Fishermen in Iki Island off northern Kyushu have slaughtered about 1,000 dolphins in what they claim as a necessary means of preserving fishing stocks.
AERIAL VIEW: Tshushima Straits with dolphins swimming about. (2 SHOTS)
AERIAL VIEW: Fisherman spearing dolphin.
GV: Dolphins swimming about. (2 SHOTS)
SV: Fishermen hauling dolphins onto beach.
CU: Dying dolphin.
GV & SCU: Fishermen pulling dolphins in. (2 SHOTS)
GV: Dead dolphins on beach. (2 SHOTS)
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Background: Fishermen in Iki Island off northern Kyushu have slaughtered about 1,000 dolphins in what they claim as a necessary means of preserving fishing stocks. The fishermen claim the dolphins are eating valuable squib and yelllowfin and are thereby threatening their industry. The mass killing has brought protests within Japan and in the United States.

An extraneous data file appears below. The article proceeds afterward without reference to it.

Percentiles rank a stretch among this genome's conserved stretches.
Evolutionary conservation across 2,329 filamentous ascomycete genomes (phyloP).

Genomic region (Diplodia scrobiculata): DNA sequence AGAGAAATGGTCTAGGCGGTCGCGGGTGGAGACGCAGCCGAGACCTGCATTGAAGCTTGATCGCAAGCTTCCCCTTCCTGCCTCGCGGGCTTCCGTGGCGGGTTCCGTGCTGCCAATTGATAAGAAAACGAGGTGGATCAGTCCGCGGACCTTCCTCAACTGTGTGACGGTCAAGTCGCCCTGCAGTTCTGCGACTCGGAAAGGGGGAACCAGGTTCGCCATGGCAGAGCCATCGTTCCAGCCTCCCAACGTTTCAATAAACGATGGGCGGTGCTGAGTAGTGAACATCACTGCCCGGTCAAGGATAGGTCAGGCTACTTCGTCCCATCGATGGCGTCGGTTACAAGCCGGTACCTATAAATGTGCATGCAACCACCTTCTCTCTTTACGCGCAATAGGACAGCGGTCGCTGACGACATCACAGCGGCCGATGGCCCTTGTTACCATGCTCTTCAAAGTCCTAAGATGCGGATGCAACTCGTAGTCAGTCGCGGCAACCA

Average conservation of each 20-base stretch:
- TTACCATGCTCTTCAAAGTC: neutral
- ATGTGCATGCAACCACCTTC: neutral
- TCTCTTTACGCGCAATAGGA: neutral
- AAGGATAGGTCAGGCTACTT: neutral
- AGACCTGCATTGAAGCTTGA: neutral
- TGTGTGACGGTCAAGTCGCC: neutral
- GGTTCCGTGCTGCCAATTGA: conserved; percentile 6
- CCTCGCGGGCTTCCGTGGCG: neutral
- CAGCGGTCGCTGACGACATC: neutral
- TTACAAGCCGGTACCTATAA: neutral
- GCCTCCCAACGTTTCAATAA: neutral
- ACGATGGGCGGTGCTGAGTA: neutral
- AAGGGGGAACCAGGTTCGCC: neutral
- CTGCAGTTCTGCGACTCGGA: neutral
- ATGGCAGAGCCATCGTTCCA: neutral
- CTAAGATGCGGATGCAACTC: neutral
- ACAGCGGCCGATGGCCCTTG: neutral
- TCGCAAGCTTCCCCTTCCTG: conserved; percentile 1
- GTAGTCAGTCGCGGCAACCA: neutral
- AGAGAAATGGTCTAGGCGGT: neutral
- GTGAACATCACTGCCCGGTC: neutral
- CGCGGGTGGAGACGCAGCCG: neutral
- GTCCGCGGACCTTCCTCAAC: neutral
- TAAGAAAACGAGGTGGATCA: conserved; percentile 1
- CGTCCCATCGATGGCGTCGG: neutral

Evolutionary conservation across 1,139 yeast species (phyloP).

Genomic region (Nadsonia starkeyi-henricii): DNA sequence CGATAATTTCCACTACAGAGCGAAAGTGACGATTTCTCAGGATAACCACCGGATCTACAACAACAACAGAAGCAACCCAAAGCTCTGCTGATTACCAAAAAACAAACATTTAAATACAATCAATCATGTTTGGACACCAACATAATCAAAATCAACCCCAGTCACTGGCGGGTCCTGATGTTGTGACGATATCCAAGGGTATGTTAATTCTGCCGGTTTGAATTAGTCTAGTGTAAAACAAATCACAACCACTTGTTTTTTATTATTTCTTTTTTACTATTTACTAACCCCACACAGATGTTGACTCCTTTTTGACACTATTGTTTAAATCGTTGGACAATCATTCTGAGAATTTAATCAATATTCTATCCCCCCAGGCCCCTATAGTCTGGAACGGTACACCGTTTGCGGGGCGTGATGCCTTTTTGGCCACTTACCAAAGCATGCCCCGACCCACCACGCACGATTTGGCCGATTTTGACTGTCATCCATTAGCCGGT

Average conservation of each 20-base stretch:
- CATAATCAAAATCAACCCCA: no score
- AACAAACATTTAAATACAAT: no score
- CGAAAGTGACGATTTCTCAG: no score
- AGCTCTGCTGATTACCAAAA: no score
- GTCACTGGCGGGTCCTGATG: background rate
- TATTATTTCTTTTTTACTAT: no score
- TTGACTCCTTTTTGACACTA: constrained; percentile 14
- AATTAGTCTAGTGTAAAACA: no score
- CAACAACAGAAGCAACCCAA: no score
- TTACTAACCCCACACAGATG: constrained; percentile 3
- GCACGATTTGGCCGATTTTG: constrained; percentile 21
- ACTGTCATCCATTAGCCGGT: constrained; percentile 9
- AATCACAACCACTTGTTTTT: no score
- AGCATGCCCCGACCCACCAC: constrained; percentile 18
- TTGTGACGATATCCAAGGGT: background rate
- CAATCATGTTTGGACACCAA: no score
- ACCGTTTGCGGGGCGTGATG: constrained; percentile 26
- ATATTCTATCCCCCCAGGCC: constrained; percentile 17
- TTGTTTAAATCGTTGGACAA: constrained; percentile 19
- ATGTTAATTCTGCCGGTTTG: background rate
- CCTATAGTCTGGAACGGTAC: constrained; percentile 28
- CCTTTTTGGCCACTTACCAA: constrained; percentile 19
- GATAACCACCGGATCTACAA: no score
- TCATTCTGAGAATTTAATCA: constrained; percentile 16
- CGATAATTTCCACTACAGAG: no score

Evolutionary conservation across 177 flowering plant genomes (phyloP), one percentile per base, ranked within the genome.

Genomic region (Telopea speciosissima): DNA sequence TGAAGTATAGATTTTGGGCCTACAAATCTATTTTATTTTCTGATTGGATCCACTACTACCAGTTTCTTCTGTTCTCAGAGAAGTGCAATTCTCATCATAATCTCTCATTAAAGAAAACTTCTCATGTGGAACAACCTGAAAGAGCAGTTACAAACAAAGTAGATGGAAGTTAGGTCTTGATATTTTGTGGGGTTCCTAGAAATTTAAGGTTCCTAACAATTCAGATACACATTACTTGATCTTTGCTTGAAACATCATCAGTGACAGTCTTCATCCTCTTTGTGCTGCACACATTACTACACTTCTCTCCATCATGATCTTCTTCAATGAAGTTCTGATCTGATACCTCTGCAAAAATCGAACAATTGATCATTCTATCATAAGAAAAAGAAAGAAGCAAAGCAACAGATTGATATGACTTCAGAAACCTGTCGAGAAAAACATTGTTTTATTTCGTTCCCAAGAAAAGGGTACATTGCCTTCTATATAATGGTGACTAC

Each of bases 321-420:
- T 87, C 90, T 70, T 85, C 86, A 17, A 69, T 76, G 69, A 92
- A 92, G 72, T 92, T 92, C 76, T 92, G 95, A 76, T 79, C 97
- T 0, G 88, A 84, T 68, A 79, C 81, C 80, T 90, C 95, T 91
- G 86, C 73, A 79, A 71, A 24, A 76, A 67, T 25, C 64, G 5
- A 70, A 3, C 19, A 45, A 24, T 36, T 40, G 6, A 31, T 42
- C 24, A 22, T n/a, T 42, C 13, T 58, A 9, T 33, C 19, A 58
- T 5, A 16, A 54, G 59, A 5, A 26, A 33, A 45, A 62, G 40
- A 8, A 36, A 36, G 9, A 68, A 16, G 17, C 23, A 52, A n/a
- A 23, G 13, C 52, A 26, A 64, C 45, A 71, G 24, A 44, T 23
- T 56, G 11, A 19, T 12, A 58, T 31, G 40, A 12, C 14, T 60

SYNOPSIS: The Tshushima Straits is an important area for fishing however, scientists estimate it is inhabited by about 300,000 dolphins.
The Japan Times says on 23 February a fisherman stuck a harpoon into a dolphin about 23 kilometres northwest of Iki Island. The newspaper say other dolphins gathered around the wounded dolphin to help. The number quickly swelled until more than 300 fishing boats began driving dolphins towards shore, where they were clubbed to death.
The fishermen claim that they have been losing as much as one third of their catch to the dolphins. The men claim they have tried to use more peaceful methods to rid themselves of the problem... like clapping loudly to drive the mammals away. However this apparently did not work because the dolphins' keen intelligence easily saw through the ploy.
After the slaughter the fishermen dumped the bodies out to sea. The incident has brought criticism with Japan and from conservation groups in the United States, however, the fishermen say it was necessary to their livelihood.